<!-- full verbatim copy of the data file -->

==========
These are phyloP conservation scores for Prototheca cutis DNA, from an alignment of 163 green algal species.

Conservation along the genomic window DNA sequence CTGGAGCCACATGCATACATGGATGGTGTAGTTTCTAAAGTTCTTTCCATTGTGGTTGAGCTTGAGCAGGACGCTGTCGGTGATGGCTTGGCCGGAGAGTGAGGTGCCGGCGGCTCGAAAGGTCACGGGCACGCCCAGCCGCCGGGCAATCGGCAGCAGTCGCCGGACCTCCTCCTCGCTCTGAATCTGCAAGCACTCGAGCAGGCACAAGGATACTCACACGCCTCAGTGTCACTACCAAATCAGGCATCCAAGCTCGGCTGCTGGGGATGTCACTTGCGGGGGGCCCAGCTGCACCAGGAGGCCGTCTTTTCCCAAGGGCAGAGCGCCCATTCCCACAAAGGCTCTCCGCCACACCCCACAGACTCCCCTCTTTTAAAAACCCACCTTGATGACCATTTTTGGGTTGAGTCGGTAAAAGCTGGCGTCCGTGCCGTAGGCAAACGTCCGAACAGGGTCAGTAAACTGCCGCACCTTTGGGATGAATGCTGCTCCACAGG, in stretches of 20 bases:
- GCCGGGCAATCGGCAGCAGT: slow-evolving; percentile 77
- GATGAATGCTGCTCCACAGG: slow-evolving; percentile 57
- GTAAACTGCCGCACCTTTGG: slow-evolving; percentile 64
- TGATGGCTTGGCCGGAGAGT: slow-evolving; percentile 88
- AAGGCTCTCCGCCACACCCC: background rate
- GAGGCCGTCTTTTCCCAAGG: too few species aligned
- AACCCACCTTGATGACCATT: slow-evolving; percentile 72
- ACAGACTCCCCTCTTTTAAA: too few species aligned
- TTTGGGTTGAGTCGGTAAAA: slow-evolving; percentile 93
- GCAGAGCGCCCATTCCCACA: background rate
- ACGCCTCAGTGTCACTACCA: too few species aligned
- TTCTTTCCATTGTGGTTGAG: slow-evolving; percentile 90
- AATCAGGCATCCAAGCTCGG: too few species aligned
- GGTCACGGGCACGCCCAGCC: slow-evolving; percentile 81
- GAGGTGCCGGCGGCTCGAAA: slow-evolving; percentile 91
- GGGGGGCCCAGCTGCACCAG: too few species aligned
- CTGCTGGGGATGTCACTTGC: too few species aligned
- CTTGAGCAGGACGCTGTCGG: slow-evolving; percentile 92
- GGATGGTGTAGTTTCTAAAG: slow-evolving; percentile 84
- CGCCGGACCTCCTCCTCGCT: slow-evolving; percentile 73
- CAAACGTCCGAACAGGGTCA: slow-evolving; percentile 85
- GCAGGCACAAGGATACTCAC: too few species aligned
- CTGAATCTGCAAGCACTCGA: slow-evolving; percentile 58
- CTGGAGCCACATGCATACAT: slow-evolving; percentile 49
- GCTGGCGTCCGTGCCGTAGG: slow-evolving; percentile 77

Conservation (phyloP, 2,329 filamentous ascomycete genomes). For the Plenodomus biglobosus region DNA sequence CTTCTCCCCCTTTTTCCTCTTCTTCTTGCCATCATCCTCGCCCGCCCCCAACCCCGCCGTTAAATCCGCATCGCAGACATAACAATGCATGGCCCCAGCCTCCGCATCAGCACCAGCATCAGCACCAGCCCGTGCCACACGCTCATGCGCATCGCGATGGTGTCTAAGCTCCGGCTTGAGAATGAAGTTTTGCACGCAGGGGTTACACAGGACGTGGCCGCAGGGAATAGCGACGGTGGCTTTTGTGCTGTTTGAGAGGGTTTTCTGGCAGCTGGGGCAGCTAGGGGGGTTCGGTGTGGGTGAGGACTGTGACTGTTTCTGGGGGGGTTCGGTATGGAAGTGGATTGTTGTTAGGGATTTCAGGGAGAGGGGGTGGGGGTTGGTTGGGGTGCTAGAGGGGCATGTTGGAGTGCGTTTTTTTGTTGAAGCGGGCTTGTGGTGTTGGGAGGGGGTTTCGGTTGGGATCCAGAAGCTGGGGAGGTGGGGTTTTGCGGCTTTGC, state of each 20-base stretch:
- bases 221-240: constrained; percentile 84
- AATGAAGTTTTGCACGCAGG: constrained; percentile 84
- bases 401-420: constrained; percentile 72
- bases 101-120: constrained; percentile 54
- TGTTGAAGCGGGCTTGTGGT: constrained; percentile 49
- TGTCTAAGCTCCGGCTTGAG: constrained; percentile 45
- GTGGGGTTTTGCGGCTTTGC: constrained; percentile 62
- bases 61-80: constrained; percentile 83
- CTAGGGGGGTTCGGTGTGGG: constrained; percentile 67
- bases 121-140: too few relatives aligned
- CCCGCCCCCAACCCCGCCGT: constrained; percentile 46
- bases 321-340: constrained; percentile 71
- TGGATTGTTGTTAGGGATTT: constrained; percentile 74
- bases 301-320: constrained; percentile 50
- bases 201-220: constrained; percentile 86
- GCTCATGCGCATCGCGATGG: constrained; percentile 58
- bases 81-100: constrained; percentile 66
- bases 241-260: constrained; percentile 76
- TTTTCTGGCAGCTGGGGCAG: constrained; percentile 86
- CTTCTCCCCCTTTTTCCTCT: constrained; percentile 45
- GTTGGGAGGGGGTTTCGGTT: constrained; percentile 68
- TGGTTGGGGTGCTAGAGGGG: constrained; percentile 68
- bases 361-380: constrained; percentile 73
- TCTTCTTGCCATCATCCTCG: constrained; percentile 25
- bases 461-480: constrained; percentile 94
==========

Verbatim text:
These are phyloP conservation scores for Prototheca cutis DNA, from an alignment of 163 green algal species.

Conservation along the genomic window DNA sequence CTGGAGCCACATGCATACATGGATGGTGTAGTTTCTAAAGTTCTTTCCATTGTGGTTGAGCTTGAGCAGGACGCTGTCGGTGATGGCTTGGCCGGAGAGTGAGGTGCCGGCGGCTCGAAAGGTCACGGGCACGCCCAGCCGCCGGGCAATCGGCAGCAGTCGCCGGACCTCCTCCTCGCTCTGAATCTGCAAGCACTCGAGCAGGCACAAGGATACTCACACGCCTCAGTGTCACTACCAAATCAGGCATCCAAGCTCGGCTGCTGGGGATGTCACTTGCGGGGGGCCCAGCTGCACCAGGAGGCCGTCTTTTCCCAAGGGCAGAGCGCCCATTCCCACAAAGGCTCTCCGCCACACCCCACAGACTCCCCTCTTTTAAAAACCCACCTTGATGACCATTTTTGGGTTGAGTCGGTAAAAGCTGGCGTCCGTGCCGTAGGCAAACGTCCGAACAGGGTCAGTAAACTGCCGCACCTTTGGGATGAATGCTGCTCCACAGG, in stretches of 20 bases:
- GCCGGGCAATCGGCAGCAGT: slow-evolving; percentile 77
- GATGAATGCTGCTCCACAGG: slow-evolving; percentile 57
- GTAAACTGCCGCACCTTTGG: slow-evolving; percentile 64
- TGATGGCTTGGCCGGAGAGT: slow-evolving; percentile 88
- AAGGCTCTCCGCCACACCCC: background rate
- GAGGCCGTCTTTTCCCAAGG: too few species aligned
- AACCCACCTTGATGACCATT: slow-evolving; percentile 72
- ACAGACTCCCCTCTTTTAAA: too few species aligned
- TTTGGGTTGAGTCGGTAAAA: slow-evolving; percentile 93
- GCAGAGCGCCCATTCCCACA: background rate
- ACGCCTCAGTGTCACTACCA: too few species aligned
- TTCTTTCCATTGTGGTTGAG: slow-evolving; percentile 90
- AATCAGGCATCCAAGCTCGG: too few species aligned
- GGTCACGGGCACGCCCAGCC: slow-evolving; percentile 81
- GAGGTGCCGGCGGCTCGAAA: slow-evolving; percentile 91
- GGGGGGCCCAGCTGCACCAG: too few species aligned
- CTGCTGGGGATGTCACTTGC: too few species aligned
- CTTGAGCAGGACGCTGTCGG: slow-evolving; percentile 92
- GGATGGTGTAGTTTCTAAAG: slow-evolving; percentile 84
- CGCCGGACCTCCTCCTCGCT: slow-evolving; percentile 73
- CAAACGTCCGAACAGGGTCA: slow-evolving; percentile 85
- GCAGGCACAAGGATACTCAC: too few species aligned
- CTGAATCTGCAAGCACTCGA: slow-evolving; percentile 58
- CTGGAGCCACATGCATACAT: slow-evolving; percentile 49
- GCTGGCGTCCGTGCCGTAGG: slow-evolving; percentile 77

Conservation (phyloP, 2,329 filamentous ascomycete genomes). For the Plenodomus biglobosus region DNA sequence CTTCTCCCCCTTTTTCCTCTTCTTCTTGCCATCATCCTCGCCCGCCCCCAACCCCGCCGTTAAATCCGCATCGCAGACATAACAATGCATGGCCCCAGCCTCCGCATCAGCACCAGCATCAGCACCAGCCCGTGCCACACGCTCATGCGCATCGCGATGGTGTCTAAGCTCCGGCTTGAGAATGAAGTTTTGCACGCAGGGGTTACACAGGACGTGGCCGCAGGGAATAGCGACGGTGGCTTTTGTGCTGTTTGAGAGGGTTTTCTGGCAGCTGGGGCAGCTAGGGGGGTTCGGTGTGGGTGAGGACTGTGACTGTTTCTGGGGGGGTTCGGTATGGAAGTGGATTGTTGTTAGGGATTTCAGGGAGAGGGGGTGGGGGTTGGTTGGGGTGCTAGAGGGGCATGTTGGAGTGCGTTTTTTTGTTGAAGCGGGCTTGTGGTGTTGGGAGGGGGTTTCGGTTGGGATCCAGAAGCTGGGGAGGTGGGGTTTTGCGGCTTTGC, state of each 20-base stretch:
- bases 221-240: constrained; percentile 84
- AATGAAGTTTTGCACGCAGG: constrained; percentile 84
- bases 401-420: constrained; percentile 72
- bases 101-120: constrained; percentile 54
- TGTTGAAGCGGGCTTGTGGT: constrained; percentile 49
- TGTCTAAGCTCCGGCTTGAG: constrained; percentile 45
- GTGGGGTTTTGCGGCTTTGC: constrained; percentile 62
- bases 61-80: constrained; percentile 83
- CTAGGGGGGTTCGGTGTGGG: constrained; percentile 67
- bases 121-140: too few relatives aligned
- CCCGCCCCCAACCCCGCCGT: constrained; percentile 46
- bases 321-340: constrained; percentile 71
- TGGATTGTTGTTAGGGATTT: constrained; percentile 74
- bases 301-320: constrained; percentile 50
- bases 201-220: constrained; percentile 86
- GCTCATGCGCATCGCGATGG: constrained; percentile 58
- bases 81-100: constrained; percentile 66
- bases 241-260: constrained; percentile 76
- TTTTCTGGCAGCTGGGGCAG: constrained; percentile 86
- CTTCTCCCCCTTTTTCCTCT: constrained; percentile 45
- GTTGGGAGGGGGTTTCGGTT: constrained; percentile 68
- TGGTTGGGGTGCTAGAGGGG: constrained; percentile 68
- bases 361-380: constrained; percentile 73
- TCTTCTTGCCATCATCCTCG: constrained; percentile 25
- bases 461-480: constrained; percentile 94